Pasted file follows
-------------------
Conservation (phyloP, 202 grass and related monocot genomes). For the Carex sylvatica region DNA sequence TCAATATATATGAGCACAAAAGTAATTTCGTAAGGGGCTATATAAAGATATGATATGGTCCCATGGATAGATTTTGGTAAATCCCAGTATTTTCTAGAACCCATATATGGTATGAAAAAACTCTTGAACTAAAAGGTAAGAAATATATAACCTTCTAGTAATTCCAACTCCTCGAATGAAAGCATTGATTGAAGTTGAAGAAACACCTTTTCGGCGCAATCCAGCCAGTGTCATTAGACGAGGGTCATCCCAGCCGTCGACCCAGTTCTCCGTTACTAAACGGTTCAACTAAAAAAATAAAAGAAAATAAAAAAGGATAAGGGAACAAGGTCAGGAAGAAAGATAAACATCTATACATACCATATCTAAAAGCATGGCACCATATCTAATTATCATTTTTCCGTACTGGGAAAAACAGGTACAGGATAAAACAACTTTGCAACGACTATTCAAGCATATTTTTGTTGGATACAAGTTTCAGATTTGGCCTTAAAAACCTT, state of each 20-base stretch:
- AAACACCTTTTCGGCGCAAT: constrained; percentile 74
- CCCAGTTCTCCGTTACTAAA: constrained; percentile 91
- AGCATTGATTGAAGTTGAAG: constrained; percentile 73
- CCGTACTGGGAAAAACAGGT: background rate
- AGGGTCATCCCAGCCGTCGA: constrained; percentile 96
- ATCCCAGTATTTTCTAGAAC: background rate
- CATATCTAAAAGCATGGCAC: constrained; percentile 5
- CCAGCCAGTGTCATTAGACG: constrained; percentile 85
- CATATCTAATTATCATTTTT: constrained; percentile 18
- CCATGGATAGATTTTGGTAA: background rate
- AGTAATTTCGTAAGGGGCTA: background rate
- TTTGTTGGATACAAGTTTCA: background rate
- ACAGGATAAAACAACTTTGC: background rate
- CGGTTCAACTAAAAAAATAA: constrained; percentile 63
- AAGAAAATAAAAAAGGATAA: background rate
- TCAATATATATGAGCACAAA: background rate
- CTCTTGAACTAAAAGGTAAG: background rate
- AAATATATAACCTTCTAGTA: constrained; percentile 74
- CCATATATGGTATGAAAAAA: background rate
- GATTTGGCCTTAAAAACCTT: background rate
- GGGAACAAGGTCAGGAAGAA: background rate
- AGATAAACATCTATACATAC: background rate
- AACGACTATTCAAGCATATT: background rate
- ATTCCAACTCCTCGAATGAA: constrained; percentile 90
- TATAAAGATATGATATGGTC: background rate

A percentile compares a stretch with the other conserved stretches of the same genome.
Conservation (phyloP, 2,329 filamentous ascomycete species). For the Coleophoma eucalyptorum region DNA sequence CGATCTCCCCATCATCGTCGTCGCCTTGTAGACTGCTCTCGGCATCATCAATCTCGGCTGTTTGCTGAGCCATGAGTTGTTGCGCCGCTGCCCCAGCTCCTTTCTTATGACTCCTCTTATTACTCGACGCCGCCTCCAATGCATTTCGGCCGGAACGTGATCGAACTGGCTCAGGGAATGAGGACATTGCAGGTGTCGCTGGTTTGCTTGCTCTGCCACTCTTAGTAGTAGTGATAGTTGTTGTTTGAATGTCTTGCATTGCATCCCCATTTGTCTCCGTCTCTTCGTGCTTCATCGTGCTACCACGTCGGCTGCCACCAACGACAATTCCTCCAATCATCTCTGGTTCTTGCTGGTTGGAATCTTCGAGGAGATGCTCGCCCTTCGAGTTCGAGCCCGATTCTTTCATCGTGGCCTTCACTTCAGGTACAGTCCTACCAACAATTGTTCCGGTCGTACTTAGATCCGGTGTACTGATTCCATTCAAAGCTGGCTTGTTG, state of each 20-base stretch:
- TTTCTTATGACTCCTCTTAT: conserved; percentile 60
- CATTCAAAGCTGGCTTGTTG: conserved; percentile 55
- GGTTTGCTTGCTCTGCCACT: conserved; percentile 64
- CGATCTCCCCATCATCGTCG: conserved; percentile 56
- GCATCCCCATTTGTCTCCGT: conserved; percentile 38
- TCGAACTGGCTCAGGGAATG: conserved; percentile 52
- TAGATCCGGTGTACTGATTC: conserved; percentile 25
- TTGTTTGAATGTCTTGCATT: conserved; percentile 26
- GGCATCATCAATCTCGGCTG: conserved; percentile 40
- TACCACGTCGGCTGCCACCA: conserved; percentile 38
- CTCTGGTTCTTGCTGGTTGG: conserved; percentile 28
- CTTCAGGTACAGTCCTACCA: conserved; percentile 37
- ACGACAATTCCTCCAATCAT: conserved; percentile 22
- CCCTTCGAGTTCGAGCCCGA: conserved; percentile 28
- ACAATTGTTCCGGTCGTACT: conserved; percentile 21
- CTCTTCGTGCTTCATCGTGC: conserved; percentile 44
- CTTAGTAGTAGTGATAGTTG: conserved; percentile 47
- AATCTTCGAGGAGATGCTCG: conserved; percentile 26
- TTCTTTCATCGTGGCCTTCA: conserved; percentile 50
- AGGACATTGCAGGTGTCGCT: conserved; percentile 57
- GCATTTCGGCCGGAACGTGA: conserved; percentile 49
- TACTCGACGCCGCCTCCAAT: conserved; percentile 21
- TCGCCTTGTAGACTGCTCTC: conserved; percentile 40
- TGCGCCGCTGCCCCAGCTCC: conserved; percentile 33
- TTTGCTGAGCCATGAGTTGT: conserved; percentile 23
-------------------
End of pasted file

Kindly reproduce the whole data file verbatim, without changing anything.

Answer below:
Conservation (phyloP, 202 grass and related monocot genomes). For the Carex sylvatica region DNA sequence TCAATATATATGAGCACAAAAGTAATTTCGTAAGGGGCTATATAAAGATATGATATGGTCCCATGGATAGATTTTGGTAAATCCCAGTATTTTCTAGAACCCATATATGGTATGAAAAAACTCTTGAACTAAAAGGTAAGAAATATATAACCTTCTAGTAATTCCAACTCCTCGAATGAAAGCATTGATTGAAGTTGAAGAAACACCTTTTCGGCGCAATCCAGCCAGTGTCATTAGACGAGGGTCATCCCAGCCGTCGACCCAGTTCTCCGTTACTAAACGGTTCAACTAAAAAAATAAAAGAAAATAAAAAAGGATAAGGGAACAAGGTCAGGAAGAAAGATAAACATCTATACATACCATATCTAAAAGCATGGCACCATATCTAATTATCATTTTTCCGTACTGGGAAAAACAGGTACAGGATAAAACAACTTTGCAACGACTATTCAAGCATATTTTTGTTGGATACAAGTTTCAGATTTGGCCTTAAAAACCTT, state of each 20-base stretch:
- AAACACCTTTTCGGCGCAAT: constrained; percentile 74
- CCCAGTTCTCCGTTACTAAA: constrained; percentile 91
- AGCATTGATTGAAGTTGAAG: constrained; percentile 73
- CCGTACTGGGAAAAACAGGT: background rate
- AGGGTCATCCCAGCCGTCGA: constrained; percentile 96
- ATCCCAGTATTTTCTAGAAC: background rate
- CATATCTAAAAGCATGGCAC: constrained; percentile 5
- CCAGCCAGTGTCATTAGACG: constrained; percentile 85
- CATATCTAATTATCATTTTT: constrained; percentile 18
- CCATGGATAGATTTTGGTAA: background rate
- AGTAATTTCGTAAGGGGCTA: background rate
- TTTGTTGGATACAAGTTTCA: background rate
- ACAGGATAAAACAACTTTGC: background rate
- CGGTTCAACTAAAAAAATAA: constrained; percentile 63
- AAGAAAATAAAAAAGGATAA: background rate
- TCAATATATATGAGCACAAA: background rate
- CTCTTGAACTAAAAGGTAAG: background rate
- AAATATATAACCTTCTAGTA: constrained; percentile 74
- CCATATATGGTATGAAAAAA: background rate
- GATTTGGCCTTAAAAACCTT: background rate
- GGGAACAAGGTCAGGAAGAA: background rate
- AGATAAACATCTATACATAC: background rate
- AACGACTATTCAAGCATATT: background rate
- ATTCCAACTCCTCGAATGAA: constrained; percentile 90
- TATAAAGATATGATATGGTC: background rate

A percentile compares a stretch with the other conserved stretches of the same genome.
Conservation (phyloP, 2,329 filamentous ascomycete species). For the Coleophoma eucalyptorum region DNA sequence CGATCTCCCCATCATCGTCGTCGCCTTGTAGACTGCTCTCGGCATCATCAATCTCGGCTGTTTGCTGAGCCATGAGTTGTTGCGCCGCTGCCCCAGCTCCTTTCTTATGACTCCTCTTATTACTCGACGCCGCCTCCAATGCATTTCGGCCGGAACGTGATCGAACTGGCTCAGGGAATGAGGACATTGCAGGTGTCGCTGGTTTGCTTGCTCTGCCACTCTTAGTAGTAGTGATAGTTGTTGTTTGAATGTCTTGCATTGCATCCCCATTTGTCTCCGTCTCTTCGTGCTTCATCGTGCTACCACGTCGGCTGCCACCAACGACAATTCCTCCAATCATCTCTGGTTCTTGCTGGTTGGAATCTTCGAGGAGATGCTCGCCCTTCGAGTTCGAGCCCGATTCTTTCATCGTGGCCTTCACTTCAGGTACAGTCCTACCAACAATTGTTCCGGTCGTACTTAGATCCGGTGTACTGATTCCATTCAAAGCTGGCTTGTTG, state of each 20-base stretch:
- TTTCTTATGACTCCTCTTAT: conserved; percentile 60
- CATTCAAAGCTGGCTTGTTG: conserved; percentile 55
- GGTTTGCTTGCTCTGCCACT: conserved; percentile 64
- CGATCTCCCCATCATCGTCG: conserved; percentile 56
- GCATCCCCATTTGTCTCCGT: conserved; percentile 38
- TCGAACTGGCTCAGGGAATG: conserved; percentile 52
- TAGATCCGGTGTACTGATTC: conserved; percentile 25
- TTGTTTGAATGTCTTGCATT: conserved; percentile 26
- GGCATCATCAATCTCGGCTG: conserved; percentile 40
- TACCACGTCGGCTGCCACCA: conserved; percentile 38
- CTCTGGTTCTTGCTGGTTGG: conserved; percentile 28
- CTTCAGGTACAGTCCTACCA: conserved; percentile 37
- ACGACAATTCCTCCAATCAT: conserved; percentile 22
- CCCTTCGAGTTCGAGCCCGA: conserved; percentile 28
- ACAATTGTTCCGGTCGTACT: conserved; percentile 21
- CTCTTCGTGCTTCATCGTGC: conserved; percentile 44
- CTTAGTAGTAGTGATAGTTG: conserved; percentile 47
- AATCTTCGAGGAGATGCTCG: conserved; percentile 26
- TTCTTTCATCGTGGCCTTCA: conserved; percentile 50
- AGGACATTGCAGGTGTCGCT: conserved; percentile 57
- GCATTTCGGCCGGAACGTGA: conserved; percentile 49
- TACTCGACGCCGCCTCCAAT: conserved; percentile 21
- TCGCCTTGTAGACTGCTCTC: conserved; percentile 40
- TGCGCCGCTGCCCCAGCTCC: conserved; percentile 33
- TTTGCTGAGCCATGAGTTGT: conserved; percentile 23